Recognizing the scope of genetic algorithm in improving clustering and classification along with spatial mapping from single-cell transcriptomics data, we participated in Dialogue for Reverse Engineering Assessments and Methods (DREAM) Single-Cell Transcriptomics Challenge [37
] to assess whether GA will be a useful technique. DREAM [38
] has driven open scientific contests in areas of biology and medicine since their beginning in 2006. DREAM Single-Cell Transcriptomics Challenge (SCTC), is one such challenge where participating teams were asked to predict the positions of cells in the Drosophila melanogaster
embryo using single-cell sequencing data of 1297 cells from [13
], and a reduced number of marker genes from BDTNP database [39
], i.e., 60 genes (sub-challenge one), 40 genes (sub-challenge two) and 20 genes (sub-challenge three). The challenge attempts to use fewer marker genes to infer the spatial locations of cells. These challenges are associated with a computational mapping strategy called DistMap [13
], developed by Karaiskos et al. [13
], in 2017, to reconstruct the Drosophila melanogaster
embryo. The embryo studied is at the developmental Stage Six, having bilateral symmetry and consisting of approximately 6000 cells which express unique gene combinations. DistMap uses an in situ hybridization pattern of 84 genes from the Berkeley Drosophila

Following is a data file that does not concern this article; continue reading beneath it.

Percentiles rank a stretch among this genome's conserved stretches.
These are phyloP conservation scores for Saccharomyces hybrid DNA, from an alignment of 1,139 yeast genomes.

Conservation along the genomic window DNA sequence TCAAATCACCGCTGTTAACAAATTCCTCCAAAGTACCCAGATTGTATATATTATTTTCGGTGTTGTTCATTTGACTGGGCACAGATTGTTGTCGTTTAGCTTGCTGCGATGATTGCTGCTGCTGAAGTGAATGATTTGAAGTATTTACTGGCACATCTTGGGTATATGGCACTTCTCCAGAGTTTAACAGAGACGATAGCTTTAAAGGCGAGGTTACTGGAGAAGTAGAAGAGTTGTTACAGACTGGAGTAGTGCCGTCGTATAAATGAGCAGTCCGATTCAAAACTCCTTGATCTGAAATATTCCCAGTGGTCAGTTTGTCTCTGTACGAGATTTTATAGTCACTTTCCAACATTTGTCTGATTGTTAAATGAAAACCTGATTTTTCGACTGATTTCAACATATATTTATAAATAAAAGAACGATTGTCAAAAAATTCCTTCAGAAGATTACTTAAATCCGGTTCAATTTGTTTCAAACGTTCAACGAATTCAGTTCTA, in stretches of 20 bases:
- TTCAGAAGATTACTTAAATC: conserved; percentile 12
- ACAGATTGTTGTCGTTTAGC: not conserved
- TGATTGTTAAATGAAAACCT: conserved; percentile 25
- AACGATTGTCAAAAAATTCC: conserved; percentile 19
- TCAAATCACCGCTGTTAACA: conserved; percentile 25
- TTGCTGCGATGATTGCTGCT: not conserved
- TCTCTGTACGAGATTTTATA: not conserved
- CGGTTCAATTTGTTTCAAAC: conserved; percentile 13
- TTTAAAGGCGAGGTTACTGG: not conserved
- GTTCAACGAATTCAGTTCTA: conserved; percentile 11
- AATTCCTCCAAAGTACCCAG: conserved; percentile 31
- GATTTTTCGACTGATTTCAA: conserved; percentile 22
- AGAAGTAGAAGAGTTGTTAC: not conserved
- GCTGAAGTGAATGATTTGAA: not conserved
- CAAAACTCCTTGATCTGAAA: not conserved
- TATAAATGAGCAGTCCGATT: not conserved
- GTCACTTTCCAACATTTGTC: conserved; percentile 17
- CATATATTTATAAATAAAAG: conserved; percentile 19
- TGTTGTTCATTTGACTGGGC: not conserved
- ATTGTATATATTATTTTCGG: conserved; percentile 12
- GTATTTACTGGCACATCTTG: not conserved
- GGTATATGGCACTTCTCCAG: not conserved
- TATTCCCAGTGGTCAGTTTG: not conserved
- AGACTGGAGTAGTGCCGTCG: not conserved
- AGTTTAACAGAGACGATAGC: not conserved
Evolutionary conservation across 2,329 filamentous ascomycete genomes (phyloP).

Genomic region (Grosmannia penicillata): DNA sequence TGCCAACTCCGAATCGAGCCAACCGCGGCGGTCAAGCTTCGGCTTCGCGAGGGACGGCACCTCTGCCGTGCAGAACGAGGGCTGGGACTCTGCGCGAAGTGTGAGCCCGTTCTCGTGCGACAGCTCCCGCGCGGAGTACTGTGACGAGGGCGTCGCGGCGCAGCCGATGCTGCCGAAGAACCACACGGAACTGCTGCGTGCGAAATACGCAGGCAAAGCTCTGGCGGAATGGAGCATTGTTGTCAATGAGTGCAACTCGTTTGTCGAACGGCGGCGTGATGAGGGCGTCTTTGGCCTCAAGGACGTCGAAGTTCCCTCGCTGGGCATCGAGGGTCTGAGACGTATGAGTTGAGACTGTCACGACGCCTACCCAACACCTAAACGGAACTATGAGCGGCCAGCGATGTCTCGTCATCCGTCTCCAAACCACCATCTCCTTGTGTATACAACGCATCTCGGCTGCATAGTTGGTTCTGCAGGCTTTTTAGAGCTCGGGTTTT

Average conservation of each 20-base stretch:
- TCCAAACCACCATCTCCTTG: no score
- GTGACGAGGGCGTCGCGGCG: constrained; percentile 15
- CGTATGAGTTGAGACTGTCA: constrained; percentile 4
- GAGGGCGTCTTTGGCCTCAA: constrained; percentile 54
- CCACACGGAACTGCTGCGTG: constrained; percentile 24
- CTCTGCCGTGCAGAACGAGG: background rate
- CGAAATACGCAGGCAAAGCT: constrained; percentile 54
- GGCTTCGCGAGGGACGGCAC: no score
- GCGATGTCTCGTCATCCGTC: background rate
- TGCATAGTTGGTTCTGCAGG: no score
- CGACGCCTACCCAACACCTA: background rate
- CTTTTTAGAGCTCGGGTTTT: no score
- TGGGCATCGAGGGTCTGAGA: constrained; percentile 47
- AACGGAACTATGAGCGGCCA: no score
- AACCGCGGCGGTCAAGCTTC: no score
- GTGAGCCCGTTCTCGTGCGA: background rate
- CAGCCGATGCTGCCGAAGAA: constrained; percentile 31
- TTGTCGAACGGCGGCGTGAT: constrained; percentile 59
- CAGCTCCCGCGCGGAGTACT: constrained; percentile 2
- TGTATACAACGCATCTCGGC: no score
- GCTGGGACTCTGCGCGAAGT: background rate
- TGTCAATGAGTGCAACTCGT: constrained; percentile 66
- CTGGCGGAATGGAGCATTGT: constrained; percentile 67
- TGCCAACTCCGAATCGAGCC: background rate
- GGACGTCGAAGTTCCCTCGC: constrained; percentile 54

Transcription Network Project (BDTNP) database [39
] with their corresponding 3000 locations, i.e., one-half of the bilaterally symmetric embryo. The algorithm tries to maximize the correlation between single-cell RNA sequencing data and the in situ hybridization pattern of 84 genes in BDTNP. It has been shown that the combinatorial expressions of these 84 genes are enough to map every cell to its position. In order to identify the most important genes out of these 84 and to help model topological locations based on a gold-standard mapping, in this manuscript, we present the use of a genetic algorithm, followed by gene-ontology analysis of selected features. It may be noted that realizing the limitations of benchmarking presented in this challenge, the term “silver standard” was finally employed in the published consortium paper. We have in this paper used gold and silver standard terms equivalently but essentially refer to the DREAM challenge benchmarks, on which different methods have tried to perform the best.